A fear, whether it be ingrained in our conscious or a spine-chilling villain eating away at your humanity, its storytelling capabilities have lead it to evolve to a creative yet formulated flavor in cinema since the invention of film cameras.
Conventions - Content
Horror films are designed to take the audience on experience beyond reality, breaking our expectations and keeping people on the edge of mental disaster. History has shown that the antagonist of such films has ranged from vampires, demons, devils, parasites, aliens, zombies, monsters, supernatural creatures, maniacs and more. We follow a singular or group of characters representing the expectations and reactions to the nightmare-fueled roller coaster of a story. Modern films have shifted to embedded the monster in the characters themselves, often bringing spontaneous plot-twists and deeper meanings to the genre as a new trend. The antagonists can introduce the demise of our person through torture, trickery, and forces against all odds on the victim. The mental drive of a well-told story is shown as effective when we leave the theater eyeing behind our backs. Horror films are the key to those campground stories becoming all too real in our minds. We can derive the diversity of common stories from folklore about ghosts, myths, Biblical writings, fables, and novels. It is frequently demonstrated that feature-length films boldly represent known ideas, and fresh ideas brought onto to the scene are refreshing. Jump-scares and too frequently used trends are also everywhere. The core element to a horror flick is embedding the atmosphere around us, crushing us into a corner of unrelenting terror.
Conventions - Production Techniques
One of the most important assets in creating the composite of a horror story is the choice of cinematography and color palette. Casting images in a dark scene, commonly underexposing shots, can set an ominous mood for a film. Lighting is kept minimal to let darkness fill parts of the composition, setting an uneasy lack of knowing to the audience. The pacing in editing, especially for more psychological stories, along with simple coats of aggressive or cold color themes strikes a chord in us mentally. Color contributes to the way we should react to a scenery or influence on our main protagonist. The set can provide an interesting environment for the characters, such as designs with contrasting lights, haze, and dynamic angles for composition. These can create an unsettling balance to the drive; Dutch tilt is a popular tool to deliver this effect. The deafening silence of a scene can keep the audience on edge waiting, or have their adrenaline pumped to watch intently.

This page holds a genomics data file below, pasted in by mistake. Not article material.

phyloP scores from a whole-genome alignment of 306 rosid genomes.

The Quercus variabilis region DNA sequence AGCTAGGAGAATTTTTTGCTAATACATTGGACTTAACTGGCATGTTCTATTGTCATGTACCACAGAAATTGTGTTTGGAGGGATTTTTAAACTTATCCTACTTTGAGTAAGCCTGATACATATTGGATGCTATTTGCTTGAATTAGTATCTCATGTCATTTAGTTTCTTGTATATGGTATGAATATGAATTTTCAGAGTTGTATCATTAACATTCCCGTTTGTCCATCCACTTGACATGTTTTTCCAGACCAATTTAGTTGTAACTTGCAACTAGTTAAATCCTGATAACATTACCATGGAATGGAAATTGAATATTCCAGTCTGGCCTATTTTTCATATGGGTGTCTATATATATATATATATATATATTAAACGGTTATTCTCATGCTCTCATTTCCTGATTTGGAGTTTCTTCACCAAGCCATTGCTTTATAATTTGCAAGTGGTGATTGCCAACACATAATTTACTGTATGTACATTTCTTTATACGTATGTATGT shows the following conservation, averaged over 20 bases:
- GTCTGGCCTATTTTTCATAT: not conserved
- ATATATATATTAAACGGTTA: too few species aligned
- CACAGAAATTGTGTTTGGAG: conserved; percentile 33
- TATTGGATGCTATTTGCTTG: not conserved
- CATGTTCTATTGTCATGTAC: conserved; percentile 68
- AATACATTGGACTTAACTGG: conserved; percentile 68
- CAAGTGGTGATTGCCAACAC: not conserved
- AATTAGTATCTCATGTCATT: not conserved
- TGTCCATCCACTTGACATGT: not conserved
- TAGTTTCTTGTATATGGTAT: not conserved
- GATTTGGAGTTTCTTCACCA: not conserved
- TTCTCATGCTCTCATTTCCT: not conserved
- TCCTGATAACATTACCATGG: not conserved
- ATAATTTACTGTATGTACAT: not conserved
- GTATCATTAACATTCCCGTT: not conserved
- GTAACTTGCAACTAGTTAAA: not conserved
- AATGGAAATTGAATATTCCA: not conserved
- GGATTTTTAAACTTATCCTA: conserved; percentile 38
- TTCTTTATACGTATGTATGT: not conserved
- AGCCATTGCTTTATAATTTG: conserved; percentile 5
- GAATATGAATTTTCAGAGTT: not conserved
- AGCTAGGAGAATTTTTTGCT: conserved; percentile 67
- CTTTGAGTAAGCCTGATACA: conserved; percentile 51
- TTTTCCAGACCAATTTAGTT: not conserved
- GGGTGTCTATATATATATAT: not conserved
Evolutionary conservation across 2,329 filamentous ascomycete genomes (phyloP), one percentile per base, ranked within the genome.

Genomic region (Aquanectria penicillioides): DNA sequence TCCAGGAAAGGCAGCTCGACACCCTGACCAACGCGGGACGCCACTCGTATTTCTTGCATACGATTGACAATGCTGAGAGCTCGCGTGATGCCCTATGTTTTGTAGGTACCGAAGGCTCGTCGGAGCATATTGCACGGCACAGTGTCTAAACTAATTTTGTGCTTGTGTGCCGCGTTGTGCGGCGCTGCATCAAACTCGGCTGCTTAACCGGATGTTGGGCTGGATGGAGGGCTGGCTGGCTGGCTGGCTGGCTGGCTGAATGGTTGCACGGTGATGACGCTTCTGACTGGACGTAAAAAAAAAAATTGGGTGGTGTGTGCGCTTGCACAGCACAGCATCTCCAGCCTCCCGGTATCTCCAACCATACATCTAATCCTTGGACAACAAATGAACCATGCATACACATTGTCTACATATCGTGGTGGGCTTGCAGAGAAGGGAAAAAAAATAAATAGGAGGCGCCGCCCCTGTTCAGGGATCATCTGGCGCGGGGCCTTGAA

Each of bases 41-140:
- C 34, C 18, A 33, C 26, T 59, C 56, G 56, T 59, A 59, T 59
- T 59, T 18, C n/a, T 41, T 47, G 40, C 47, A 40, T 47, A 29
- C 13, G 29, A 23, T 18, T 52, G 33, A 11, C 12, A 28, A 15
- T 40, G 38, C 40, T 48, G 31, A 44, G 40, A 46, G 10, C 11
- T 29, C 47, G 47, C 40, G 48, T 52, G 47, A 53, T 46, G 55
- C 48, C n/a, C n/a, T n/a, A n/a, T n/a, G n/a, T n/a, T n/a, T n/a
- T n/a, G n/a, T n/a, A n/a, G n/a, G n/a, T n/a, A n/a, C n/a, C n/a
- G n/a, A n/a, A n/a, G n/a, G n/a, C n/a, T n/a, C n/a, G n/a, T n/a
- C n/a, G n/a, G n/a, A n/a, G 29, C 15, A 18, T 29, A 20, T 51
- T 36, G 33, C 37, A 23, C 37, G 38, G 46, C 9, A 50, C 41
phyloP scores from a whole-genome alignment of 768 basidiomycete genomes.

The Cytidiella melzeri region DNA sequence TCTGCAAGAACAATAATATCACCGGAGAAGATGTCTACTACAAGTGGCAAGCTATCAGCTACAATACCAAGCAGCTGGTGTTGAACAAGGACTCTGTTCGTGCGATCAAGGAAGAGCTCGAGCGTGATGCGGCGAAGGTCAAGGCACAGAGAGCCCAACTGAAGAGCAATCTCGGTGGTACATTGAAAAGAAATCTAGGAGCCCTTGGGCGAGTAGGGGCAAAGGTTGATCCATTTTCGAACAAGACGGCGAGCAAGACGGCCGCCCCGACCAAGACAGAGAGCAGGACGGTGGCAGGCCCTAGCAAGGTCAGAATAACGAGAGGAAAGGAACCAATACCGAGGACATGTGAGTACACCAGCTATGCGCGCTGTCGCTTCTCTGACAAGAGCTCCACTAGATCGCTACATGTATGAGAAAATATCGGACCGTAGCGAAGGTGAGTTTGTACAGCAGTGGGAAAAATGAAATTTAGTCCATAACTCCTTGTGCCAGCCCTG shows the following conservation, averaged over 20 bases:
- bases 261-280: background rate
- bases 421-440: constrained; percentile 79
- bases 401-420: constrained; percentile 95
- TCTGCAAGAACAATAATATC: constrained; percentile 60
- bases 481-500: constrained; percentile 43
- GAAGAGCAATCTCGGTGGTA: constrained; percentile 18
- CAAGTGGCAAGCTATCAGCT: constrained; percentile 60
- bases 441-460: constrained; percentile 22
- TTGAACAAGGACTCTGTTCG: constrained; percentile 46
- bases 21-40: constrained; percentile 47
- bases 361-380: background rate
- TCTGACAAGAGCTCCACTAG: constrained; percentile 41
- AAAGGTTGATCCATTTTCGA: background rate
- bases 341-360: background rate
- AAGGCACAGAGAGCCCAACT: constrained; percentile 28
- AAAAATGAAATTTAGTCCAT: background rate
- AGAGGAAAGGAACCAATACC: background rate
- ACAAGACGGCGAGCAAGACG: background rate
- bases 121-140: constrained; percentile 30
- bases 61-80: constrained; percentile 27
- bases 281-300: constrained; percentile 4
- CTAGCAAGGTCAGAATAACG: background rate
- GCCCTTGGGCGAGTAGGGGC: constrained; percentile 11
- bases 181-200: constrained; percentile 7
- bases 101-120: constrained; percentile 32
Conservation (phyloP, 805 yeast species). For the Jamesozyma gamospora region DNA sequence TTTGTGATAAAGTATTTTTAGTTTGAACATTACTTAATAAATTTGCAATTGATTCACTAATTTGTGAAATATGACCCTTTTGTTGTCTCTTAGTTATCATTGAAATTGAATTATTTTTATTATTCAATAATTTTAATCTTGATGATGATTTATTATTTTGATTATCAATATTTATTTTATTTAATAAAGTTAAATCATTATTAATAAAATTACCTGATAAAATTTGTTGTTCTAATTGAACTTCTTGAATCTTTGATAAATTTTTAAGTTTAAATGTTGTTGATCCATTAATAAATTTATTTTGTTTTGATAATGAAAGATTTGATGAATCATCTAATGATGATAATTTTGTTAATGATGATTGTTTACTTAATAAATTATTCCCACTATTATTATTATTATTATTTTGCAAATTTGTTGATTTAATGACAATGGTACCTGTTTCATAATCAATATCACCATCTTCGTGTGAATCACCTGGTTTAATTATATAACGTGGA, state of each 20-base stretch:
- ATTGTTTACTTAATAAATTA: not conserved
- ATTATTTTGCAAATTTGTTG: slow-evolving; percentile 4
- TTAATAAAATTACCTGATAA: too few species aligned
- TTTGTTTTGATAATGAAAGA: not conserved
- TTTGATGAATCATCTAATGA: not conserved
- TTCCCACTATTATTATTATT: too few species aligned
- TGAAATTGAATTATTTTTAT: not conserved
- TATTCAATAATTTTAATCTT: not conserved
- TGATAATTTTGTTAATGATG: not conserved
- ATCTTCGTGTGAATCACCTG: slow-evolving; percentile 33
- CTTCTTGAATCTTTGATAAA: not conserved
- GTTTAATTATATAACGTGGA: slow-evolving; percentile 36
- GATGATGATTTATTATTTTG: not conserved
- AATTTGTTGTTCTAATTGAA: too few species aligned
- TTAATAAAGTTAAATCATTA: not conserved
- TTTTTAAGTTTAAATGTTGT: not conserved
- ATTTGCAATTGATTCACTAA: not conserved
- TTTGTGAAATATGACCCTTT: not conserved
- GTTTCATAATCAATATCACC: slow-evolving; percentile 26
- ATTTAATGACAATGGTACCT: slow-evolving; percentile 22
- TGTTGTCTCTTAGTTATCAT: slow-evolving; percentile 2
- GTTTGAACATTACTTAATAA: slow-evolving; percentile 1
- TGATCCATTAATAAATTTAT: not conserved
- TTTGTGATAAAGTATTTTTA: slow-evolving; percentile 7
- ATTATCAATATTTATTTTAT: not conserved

Marketing a horror film follows a typical and admittedly overused template. Trailers will often bring a teaser from the monster or antagonist in the film to interest the audience into a full watching. There is the anticipation to learn what lurks among the screens and to experience the adventure of a dark movie. When the advertising introduces just enough to set the mystery yet not reveal the best scares in the film can create a buzz in the film community to discover the truths. It has also been an important tool in trailers to embrace the stylistic choices of the movie's design to bring light to new content.